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The UK Government has yesterday published a technical note outlining its proposal for a “backstop” plan to avoid a hard border on the island of Ireland. The document says, “The UK’s proposal is that in the circumstances in which the backstop is agreed to apply, a temporary customs arrangement should exist between the UK and the EU,” explaining that the arrangement would see “the elimination of tariffs, quotas, rules of origin and customs processes including declarations on all UK-EU trade [and place] the UK outside the scope of the common commercial policy (CCP), except where it is required to enable the temporary customs arrangement to function.” The UK would also be “able to negotiate, sign and ratify free trade agreements (FTAs) with rest of world partners and implement those elements that do not affect the functioning of the temporary customs arrangement.” The paper adds, “The UK is clear that the temporary customs arrangement, should it be needed, should be time limited, and that it will be only in place until the future customs arrangement can be introduced… The UK expects the future arrangement to be in place by the end of December 2021 at the latest.”
Prime Minister Theresa May yesterday commented that the backstop “is purely there in the circumstances where we have agreed the end-state customs arrangement but for technical reasons it’s not been possible to put that in place by the 1st of January 2021,” adding, “We expect that the end-state customs arrangement at the latest will be in by December 2021 and we will be working to make sure that it is in earlier than that.”
Commenting on the document, the EU’s chief Brexit negotiator Michel Barnier welcomed the proposal, adding, “We will examine it with three questions: Is it a workable solution to avoid a hard border? Does it respect the integrity of the SM/CU [single-market and customs union]? Is it an all-weather backstop?” The European Parliament Brexit coordinator, Guy Verhofstadt, was more critical, saying, “A backstop that is temporary is not a backstop, unless the definitive arrangement is the same as the backstop.”
HM Government The Guardian The Guardian Press Association
Speaking to journalists yesterday, Irish Taoiseach Leo Varadkar rejected the hypothesis of a time-limited backstop to address the question of the border on the island of Ireland. Varadkar said, “The principle that is in the existing backstop that is supported by the 27 EU member states is that it applies at least until there is an alternative in place,” adding, “It is not something that can be just time-limited… It has to be applicable until such a time if and when there is a new relationship between the EU and UK that prevents a hard border.” Varadkar is due to visit Northern Ireland today.
Elsewhere, Ireland’s deputy prime minister, Simon Coveney, yesterday stressed that “a great deal of work” is yet to be done to achieve enough progress by the EU summit in late June. Commenting on the technical note published by the UK government on customs arrangements in the discussed backstop, Coveney said, “The [European Commission’s Brexit] task force will be assessing whether these proposals have the potential to help deliver the UK’s repeated commitment to avoiding a hard border.”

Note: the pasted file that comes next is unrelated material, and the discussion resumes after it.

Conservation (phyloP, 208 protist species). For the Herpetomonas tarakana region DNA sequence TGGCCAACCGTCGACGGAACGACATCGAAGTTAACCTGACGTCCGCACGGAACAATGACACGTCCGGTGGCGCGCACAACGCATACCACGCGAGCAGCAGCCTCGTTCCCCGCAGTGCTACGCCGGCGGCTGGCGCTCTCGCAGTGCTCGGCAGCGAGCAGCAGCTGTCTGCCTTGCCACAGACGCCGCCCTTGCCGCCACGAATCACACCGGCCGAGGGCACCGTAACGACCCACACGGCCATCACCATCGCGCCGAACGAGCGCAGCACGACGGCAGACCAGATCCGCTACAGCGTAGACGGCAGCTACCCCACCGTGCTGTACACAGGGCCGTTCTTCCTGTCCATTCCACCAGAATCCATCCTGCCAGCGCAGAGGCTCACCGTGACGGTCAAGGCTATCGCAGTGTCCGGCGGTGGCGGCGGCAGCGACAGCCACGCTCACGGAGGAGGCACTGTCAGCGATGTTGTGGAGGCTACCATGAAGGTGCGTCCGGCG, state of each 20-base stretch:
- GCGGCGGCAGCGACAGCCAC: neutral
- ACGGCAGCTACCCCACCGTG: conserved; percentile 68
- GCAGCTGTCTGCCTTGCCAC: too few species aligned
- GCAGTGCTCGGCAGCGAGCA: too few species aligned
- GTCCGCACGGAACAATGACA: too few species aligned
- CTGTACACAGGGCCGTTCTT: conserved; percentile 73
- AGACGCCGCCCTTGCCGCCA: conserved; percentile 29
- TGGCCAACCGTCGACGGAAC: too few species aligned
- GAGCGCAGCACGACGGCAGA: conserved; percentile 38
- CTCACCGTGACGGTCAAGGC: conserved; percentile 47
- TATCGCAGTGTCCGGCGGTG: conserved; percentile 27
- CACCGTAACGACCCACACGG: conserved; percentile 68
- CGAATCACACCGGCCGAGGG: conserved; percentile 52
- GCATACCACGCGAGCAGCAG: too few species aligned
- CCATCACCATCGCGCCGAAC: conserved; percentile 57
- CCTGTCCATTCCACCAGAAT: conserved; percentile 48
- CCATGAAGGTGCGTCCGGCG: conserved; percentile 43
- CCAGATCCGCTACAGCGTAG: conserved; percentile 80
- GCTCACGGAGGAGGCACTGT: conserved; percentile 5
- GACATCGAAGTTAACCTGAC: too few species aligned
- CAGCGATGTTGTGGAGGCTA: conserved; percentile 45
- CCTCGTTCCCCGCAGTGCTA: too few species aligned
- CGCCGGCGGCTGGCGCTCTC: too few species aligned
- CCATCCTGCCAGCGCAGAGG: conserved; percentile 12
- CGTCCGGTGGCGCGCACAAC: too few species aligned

Prime Minister Theresa May yesterday confirmed that the UK Government seeks to return the Trade Bill and Taxation (Cross-border Trade) Bill to the House of Commons before parliamentary recess in mid-July, adding, “these other bills are important for the future structure that we need in place” after Brexit. On the vote on the EU (Withdrawal) Bill taking place next week, May commented, “I hope what everybody will see when they come to vote next week is the importance of ensuring that we get the EU (Withdrawal) Bill onto the statute book because it’s that EU (Withdrawal) Bill that ensures that we’re able to have that smooth transition when we leave the European Union.”
Elsewhere, the UK Government has proposed its own amendments to the EU (Withdrawal) Bill, rejecting some of the amendments added by the House of Lords, reports Bloomberg’s Brexit Bulletin.
Bloomberg Brexit Bulletin
Speaking at a private dinner this week, Foreign Secretary Boris Johnson warned that there is a chance Leave voters will not get the Brexit they want, adding, “The risk is that we end up in a sort of anteroom of the EU, with an orbit around the EU, in a customs union and to a large extent the single market. So not really having our full freedoms on our trade policy, our tariff schedules, and not having freedom with our regulatory framework either.” He also said there was a “very, very difficult” internal struggle in government on Brexit, adding, “The Treasury, which is basically the heart of Remain has seized the risk – what they don’t want is friction at the borders. They don’t want any disruption. So they’re sacrificing all the medium and long-term gains amid fear of short-term disruption.” He also warned, “Unless you make the change, unless you have the guts to go for the independent policy, you’re never going to get the economic benefits of Brexit. You’ll never get the political benefits of Brexit.” Of the Irish border, he said, “It’s so small and there are so few firms that actually use that border regularly, it’s just beyond belief that we’re allowing the tail to wag the dog in this way.” Johnson suggested Prime Minister Theresa May would soon be “much more combative with Brussels” and said US President Trump’s aggressive negotiating style “might get [you] somewhere.”
The latest Scottish Social Attitudes Survey has found that 41% believe the Scottish economy would improve if Scotland gained independence from the rest of the UK, compared to 26% in 2014. It also found that Scottish attitudes towards independence had been affected by Brexit, with those who want to stay part of the EU more like to support breaking away from the UK. Those who backed Brexit were more likely to support the Scottish Conservative party over the Scottish National Party.